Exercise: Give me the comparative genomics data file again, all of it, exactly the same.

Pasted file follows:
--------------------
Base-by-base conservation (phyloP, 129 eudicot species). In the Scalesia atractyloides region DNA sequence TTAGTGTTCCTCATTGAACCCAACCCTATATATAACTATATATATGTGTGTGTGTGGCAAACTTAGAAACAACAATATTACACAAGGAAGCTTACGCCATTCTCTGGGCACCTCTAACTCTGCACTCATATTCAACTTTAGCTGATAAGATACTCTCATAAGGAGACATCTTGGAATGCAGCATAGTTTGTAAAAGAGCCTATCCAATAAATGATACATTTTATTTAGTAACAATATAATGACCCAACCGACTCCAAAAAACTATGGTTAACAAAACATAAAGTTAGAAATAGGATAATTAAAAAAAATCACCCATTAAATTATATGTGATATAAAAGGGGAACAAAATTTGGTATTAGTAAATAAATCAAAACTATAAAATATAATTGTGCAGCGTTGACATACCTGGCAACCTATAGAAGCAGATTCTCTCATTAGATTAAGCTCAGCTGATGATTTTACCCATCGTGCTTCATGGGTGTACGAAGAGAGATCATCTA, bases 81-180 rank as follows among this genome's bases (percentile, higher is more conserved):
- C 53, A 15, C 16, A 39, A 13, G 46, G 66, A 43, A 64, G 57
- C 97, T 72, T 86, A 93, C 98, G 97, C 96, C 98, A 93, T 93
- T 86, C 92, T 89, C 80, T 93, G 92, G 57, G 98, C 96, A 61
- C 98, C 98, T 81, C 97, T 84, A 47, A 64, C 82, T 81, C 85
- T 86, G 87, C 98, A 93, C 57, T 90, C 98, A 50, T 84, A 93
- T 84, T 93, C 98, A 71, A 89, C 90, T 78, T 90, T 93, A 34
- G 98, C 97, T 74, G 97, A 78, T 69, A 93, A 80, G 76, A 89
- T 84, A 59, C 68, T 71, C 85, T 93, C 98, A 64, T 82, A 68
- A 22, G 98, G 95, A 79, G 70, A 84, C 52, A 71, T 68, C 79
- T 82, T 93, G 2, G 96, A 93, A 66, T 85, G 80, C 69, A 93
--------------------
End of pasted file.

Base-by-base conservation (phyloP, 129 eudicot species). In the Scalesia atractyloides region DNA sequence TTAGTGTTCCTCATTGAACCCAACCCTATATATAACTATATATATGTGTGTGTGTGGCAAACTTAGAAACAACAATATTACACAAGGAAGCTTACGCCATTCTCTGGGCACCTCTAACTCTGCACTCATATTCAACTTTAGCTGATAAGATACTCTCATAAGGAGACATCTTGGAATGCAGCATAGTTTGTAAAAGAGCCTATCCAATAAATGATACATTTTATTTAGTAACAATATAATGACCCAACCGACTCCAAAAAACTATGGTTAACAAAACATAAAGTTAGAAATAGGATAATTAAAAAAAATCACCCATTAAATTATATGTGATATAAAAGGGGAACAAAATTTGGTATTAGTAAATAAATCAAAACTATAAAATATAATTGTGCAGCGTTGACATACCTGGCAACCTATAGAAGCAGATTCTCTCATTAGATTAAGCTCAGCTGATGATTTTACCCATCGTGCTTCATGGGTGTACGAAGAGAGATCATCTA, bases 81-180 rank as follows among this genome's bases (percentile, higher is more conserved):
- C 53, A 15, C 16, A 39, A 13, G 46, G 66, A 43, A 64, G 57
- C 97, T 72, T 86, A 93, C 98, G 97, C 96, C 98, A 93, T 93
- T 86, C 92, T 89, C 80, T 93, G 92, G 57, G 98, C 96, A 61
- C 98, C 98, T 81, C 97, T 84, A 47, A 64, C 82, T 81, C 85
- T 86, G 87, C 98, A 93, C 57, T 90, C 98, A 50, T 84, A 93
- T 84, T 93, C 98, A 71, A 89, C 90, T 78, T 90, T 93, A 34
- G 98, C 97, T 74, G 97, A 78, T 69, A 93, A 80, G 76, A 89
- T 84, A 59, C 68, T 71, C 85, T 93, C 98, A 64, T 82, A 68
- A 22, G 98, G 95, A 79, G 70, A 84, C 52, A 71, T 68, C 79
- T 82, T 93, G 2, G 96, A 93, A 66, T 85, G 80, C 69, A 93